U.S. Women's Open 2023

Rose Zhang suffers a disaster at Pebble Beach's treacherous cliffside No. 8

July 06, 2023

Rose Zhang looks for her ball on the eighth hole during the first round of the 78th U.S. Women's Open.

Ezra Shaw

PEBBLE BEACH — It is the most knee-knocking, white-knuckle shot in all of golf. None other than Jack Nicklaus deemed it the “most dramatic.” And why not? On the eighth hole at Pebble Beach, players stand on an outcropping of land, the Pacific Ocean 70 feet below.

In 2022, Jordan Spieth created the most news about the eighth in years when he chose to hit a shot near the precipice. Spieth would later admit, “I wish I hadn’t done it. In fact, I regret doing it.”

On Thursday in the U.S. Women’s Open, there was a different kind of drama with one of the game’s young stars. With the players forsaking their longest shots for fear of driving over the cliff’s edge, they were laying back off the tee. Rose Zhang, who had just birdied the seventh to get to two under, hit a 189-yard tee shot that left her with a long carry, 202 yards to the flagstick. The air was damp and cold, and the wind seemed to be crossing across the players’ faces.

Zhang chose a wood, but from the moment she struck it, she watched anxiously as her ball dipped like a seagull and into the brush on the bank in front of the green. From the movement of the marshals (or lack thereof), they clearly didn’t see where the ball flew in.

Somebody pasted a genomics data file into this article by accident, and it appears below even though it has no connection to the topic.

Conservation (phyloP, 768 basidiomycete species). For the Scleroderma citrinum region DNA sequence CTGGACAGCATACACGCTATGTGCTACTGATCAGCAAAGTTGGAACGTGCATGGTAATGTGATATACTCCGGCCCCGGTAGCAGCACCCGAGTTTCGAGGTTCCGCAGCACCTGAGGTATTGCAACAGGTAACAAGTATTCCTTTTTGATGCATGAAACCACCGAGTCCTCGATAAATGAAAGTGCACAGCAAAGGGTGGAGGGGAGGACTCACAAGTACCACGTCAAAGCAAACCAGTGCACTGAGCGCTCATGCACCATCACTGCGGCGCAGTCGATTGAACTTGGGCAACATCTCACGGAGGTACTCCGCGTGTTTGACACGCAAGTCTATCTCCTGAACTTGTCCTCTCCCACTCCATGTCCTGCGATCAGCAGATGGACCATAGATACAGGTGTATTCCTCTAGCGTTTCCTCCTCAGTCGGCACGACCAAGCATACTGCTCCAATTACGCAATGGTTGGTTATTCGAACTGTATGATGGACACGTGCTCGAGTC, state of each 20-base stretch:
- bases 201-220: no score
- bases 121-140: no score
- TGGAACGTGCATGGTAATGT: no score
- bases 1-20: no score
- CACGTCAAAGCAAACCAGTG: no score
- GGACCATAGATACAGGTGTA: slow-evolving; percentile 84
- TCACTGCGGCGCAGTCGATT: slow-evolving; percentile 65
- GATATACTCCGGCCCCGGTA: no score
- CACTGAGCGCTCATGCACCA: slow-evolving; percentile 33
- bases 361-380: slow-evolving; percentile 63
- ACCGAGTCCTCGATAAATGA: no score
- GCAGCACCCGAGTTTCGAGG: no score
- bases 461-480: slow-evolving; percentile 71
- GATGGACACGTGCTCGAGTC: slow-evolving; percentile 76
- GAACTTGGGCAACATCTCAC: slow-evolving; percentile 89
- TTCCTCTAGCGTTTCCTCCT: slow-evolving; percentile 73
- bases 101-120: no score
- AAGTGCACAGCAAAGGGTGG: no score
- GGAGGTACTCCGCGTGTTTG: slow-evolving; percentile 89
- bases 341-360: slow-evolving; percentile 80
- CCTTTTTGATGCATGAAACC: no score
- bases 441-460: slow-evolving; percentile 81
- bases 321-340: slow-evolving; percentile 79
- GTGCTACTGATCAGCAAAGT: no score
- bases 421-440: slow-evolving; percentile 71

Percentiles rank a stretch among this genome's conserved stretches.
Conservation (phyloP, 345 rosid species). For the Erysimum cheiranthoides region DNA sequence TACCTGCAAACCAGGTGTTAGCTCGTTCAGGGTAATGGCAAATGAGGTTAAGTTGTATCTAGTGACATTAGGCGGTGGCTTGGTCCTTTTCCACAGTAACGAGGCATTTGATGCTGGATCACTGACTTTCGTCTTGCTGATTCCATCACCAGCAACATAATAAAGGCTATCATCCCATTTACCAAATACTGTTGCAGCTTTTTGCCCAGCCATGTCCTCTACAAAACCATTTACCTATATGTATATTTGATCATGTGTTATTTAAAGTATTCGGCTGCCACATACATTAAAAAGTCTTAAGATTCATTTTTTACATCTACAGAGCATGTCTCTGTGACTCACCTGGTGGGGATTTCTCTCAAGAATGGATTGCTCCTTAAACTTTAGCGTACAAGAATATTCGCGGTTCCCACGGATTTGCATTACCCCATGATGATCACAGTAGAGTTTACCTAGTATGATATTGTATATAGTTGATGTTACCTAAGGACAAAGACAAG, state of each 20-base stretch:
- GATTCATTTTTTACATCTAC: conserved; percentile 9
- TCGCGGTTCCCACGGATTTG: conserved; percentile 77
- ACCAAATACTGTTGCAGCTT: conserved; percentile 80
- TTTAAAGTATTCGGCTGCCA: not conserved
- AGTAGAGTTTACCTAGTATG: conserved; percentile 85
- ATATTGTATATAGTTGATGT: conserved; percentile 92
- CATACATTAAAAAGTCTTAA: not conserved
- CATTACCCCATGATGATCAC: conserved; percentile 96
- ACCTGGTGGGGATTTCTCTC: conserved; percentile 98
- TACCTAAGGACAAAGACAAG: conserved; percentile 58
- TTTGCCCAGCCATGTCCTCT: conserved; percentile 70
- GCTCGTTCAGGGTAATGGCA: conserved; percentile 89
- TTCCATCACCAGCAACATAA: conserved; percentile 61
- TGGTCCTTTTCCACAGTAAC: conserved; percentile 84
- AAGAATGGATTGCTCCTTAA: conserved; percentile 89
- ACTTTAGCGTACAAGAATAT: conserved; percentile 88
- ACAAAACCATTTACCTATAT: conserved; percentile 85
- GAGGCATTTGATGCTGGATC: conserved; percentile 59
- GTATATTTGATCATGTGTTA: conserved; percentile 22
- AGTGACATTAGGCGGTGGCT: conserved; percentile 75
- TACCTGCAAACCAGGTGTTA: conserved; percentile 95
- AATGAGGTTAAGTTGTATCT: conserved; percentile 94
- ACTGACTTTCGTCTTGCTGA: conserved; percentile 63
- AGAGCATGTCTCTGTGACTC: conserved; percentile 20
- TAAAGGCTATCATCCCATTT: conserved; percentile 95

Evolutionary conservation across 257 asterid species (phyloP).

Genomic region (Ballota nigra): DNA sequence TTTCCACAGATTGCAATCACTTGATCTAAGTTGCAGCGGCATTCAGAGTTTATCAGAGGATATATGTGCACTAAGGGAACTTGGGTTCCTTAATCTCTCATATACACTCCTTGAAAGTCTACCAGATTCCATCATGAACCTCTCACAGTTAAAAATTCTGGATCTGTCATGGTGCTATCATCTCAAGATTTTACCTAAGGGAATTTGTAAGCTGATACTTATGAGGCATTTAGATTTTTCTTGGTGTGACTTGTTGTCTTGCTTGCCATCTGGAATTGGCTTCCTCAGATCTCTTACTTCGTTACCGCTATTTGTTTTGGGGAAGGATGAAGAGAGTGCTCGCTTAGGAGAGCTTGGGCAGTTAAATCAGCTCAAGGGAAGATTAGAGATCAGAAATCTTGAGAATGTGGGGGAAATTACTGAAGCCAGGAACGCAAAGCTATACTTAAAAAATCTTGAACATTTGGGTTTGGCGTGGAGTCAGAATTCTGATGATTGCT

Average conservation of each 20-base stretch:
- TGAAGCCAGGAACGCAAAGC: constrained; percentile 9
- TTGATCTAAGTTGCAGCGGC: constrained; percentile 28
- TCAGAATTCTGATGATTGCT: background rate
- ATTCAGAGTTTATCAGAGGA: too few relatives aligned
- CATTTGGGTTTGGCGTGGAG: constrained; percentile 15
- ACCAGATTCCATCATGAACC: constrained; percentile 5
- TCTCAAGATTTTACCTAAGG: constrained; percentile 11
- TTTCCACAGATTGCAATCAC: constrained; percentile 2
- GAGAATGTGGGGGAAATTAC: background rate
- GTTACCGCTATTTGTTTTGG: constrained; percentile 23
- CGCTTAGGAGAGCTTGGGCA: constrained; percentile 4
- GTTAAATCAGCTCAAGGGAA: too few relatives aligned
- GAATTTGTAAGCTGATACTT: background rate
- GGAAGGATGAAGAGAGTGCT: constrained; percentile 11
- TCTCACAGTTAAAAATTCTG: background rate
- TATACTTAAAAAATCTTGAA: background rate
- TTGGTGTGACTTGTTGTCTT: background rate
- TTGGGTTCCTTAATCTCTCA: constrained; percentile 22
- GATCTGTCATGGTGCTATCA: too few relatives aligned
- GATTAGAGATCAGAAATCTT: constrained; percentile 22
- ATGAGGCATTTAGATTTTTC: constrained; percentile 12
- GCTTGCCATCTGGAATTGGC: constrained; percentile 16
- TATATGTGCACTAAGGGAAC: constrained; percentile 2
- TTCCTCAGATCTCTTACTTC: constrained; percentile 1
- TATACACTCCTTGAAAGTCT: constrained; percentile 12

The trouble in this case was that Zhang had to walk to the hole and look for the ball. Maybe this wasn’t quite as daring as Spieth’s move, but Zhang did climb several feet down looking. Not able to find her ball, she had to take the ride of shame in a golf cart back to the top of the cliff to play what would be her fourth shot after the penalty.

From 172 yards, Zhang hit a beautiful shot onto the green, giving her a 13-foot putt for what would have been a very impressive bogey. But she missed on her roll and suffered a double-bogey that knocked her back to even par and off the first page of the leaderboard.

This would be no solace to Zhang, but she was not alone in her misery at No. 8. For the day to that point, there had been seven other double bogeys and one 7 to go with 34 bogeys. The hole was playing as the fourth-hardest in the round.